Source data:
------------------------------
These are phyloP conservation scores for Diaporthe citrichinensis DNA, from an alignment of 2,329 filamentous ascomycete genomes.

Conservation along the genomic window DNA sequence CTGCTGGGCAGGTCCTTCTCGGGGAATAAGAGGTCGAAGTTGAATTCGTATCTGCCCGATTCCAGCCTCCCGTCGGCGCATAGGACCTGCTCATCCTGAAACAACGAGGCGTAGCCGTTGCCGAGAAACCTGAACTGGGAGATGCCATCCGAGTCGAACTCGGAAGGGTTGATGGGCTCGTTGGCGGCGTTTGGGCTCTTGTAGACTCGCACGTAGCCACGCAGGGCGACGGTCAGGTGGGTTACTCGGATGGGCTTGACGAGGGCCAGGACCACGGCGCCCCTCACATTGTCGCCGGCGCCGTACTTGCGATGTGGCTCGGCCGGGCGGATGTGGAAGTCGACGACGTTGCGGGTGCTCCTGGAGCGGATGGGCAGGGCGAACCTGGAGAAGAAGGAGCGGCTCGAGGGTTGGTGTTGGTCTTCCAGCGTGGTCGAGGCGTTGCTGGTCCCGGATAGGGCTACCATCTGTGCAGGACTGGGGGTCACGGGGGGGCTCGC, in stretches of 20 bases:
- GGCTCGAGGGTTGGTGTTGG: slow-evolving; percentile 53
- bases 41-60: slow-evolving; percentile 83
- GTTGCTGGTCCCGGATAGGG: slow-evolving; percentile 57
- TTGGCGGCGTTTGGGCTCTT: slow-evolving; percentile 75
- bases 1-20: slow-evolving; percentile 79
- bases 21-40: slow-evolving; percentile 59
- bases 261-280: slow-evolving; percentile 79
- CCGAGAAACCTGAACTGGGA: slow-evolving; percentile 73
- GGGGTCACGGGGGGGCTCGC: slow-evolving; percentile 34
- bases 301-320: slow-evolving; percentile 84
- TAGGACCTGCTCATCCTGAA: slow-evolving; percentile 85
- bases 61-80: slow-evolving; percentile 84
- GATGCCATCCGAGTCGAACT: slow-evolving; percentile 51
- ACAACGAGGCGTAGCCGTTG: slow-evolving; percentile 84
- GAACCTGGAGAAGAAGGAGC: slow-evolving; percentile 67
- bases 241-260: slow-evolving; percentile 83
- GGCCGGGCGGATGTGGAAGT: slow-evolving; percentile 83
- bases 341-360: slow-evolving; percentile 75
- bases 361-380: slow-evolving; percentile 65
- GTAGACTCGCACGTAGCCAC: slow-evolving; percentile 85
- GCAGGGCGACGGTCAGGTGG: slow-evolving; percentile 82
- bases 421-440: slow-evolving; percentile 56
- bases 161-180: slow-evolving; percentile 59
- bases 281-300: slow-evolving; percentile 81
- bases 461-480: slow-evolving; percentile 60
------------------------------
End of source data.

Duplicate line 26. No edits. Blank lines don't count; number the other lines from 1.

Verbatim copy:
- bases 281-300: slow-evolving; percentile 81